2. arnie, unfortunately saw it first time round, when I was a mere gorsoon. 🙂

    A bit of a culture vulture, but yes Modeste is correct. 🙂

  3. Well now that NB is out of the game again (siesta lol) what mischief can we get up to. SOS, Cockie and Terry. 🙂

  4. Afternoon Me
    A win, I didn’t see, if life was easy we would all enjoy it.

    arnie, if you took all the music and dance out of bollywood, how many films would be left? 🙂
    I just can’t get into it.

  5. Michael. If you took the dance and the music out, you would get the opera on the one hand, and the film on the other. Bollywood is a cocktail of opera, comedy and film, all in one. 🙂

    Yes indeed, 1-0 to The Arsenal! 🙂

  6. arnie, I’m no expert in film, but the bits I’ve seen just never seem credible, thats not to say hollywood is, but there is more variety of genre. As an aside I can listen to world music with an open mind. Your vids yesterday aren’t really for me sorry. 🙂
    And I think we both use the tv for the same reason…Arsenal.

  7. Nobody here goes out at 7pm way too early, unless there going to the cinema, this place will be hopping at 0400.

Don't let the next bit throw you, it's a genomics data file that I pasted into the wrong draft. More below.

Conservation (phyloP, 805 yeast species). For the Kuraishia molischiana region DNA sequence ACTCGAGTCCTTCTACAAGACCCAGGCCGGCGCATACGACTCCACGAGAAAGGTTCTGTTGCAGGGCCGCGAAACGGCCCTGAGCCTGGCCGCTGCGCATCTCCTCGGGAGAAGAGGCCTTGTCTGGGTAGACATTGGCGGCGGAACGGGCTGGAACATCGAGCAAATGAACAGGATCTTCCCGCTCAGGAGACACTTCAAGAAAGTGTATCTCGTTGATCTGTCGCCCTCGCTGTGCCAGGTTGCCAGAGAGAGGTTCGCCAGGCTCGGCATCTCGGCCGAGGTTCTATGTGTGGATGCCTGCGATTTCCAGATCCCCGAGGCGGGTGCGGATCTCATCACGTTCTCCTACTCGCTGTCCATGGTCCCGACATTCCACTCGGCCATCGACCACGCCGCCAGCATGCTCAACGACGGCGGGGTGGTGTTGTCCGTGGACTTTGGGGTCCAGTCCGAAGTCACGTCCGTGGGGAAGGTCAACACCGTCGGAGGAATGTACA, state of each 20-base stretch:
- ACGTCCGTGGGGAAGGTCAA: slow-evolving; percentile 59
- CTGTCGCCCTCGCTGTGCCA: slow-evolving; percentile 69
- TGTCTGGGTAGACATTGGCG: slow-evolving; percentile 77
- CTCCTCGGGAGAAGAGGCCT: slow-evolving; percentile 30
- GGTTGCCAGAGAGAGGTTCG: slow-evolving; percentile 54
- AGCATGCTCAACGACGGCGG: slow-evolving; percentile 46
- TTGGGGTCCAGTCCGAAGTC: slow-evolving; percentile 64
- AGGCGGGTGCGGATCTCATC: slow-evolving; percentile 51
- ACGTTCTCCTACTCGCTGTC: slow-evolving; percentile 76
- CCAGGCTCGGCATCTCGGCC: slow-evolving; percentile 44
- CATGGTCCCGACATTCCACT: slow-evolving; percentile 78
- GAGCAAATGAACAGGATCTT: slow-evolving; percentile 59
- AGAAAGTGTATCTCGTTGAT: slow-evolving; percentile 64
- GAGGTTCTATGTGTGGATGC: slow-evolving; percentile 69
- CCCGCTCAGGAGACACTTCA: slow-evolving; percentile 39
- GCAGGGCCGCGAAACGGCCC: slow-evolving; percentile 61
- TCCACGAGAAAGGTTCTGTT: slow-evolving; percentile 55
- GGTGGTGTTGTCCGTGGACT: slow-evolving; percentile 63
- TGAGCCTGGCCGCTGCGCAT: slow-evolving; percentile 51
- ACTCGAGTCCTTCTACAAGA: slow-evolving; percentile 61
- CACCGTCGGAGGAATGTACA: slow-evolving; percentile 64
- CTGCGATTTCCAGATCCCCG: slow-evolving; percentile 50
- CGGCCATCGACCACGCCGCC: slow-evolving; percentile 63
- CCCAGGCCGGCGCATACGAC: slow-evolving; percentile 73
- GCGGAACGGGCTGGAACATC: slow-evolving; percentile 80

8. Michael. This is interesting. IMO, art or literature, or for that matter any performing arts, does not need to be credible. A feature film is neither a documentary nor investigative journalism. Even if the film is “realist” or so-called “neo-realist”, it is still meant to portray only a biased view.

    how credible are Shakespeare’s plays? How credible is Jules Verne? How credible is The Barber of Seville? How credible are NorthBank’s paintings?

    A film should in principle be creative, and if it is meant for a commercial purpose, has to provide entertainment as well. Bollywood serves the second purpose well, and is poor on the first. So is Hollywood, by and large. Even if the pool of talent there is substantially larger, and so by allowing one creative film-maker to make every one film in 100, they do strike a bit of a balance.

    But certainly, films are not realistic, and are not meant to be so. Biopics and historical films can sometimes border on credibility, but this is just because of their subject matter.

    What, then, is the value of a Bollywood film? It is to provide inexpensive entertainment and welcome distraction for the working class, who in India have to work very hard and whose reality is actually a fiercely aggressive and competitive world. This audience does not need reminder of reality, they want escape from it. Bollywood provides a cocktail of song, dance, fights, idolatry and religious escapism that provides these people some solace. That is their purpose.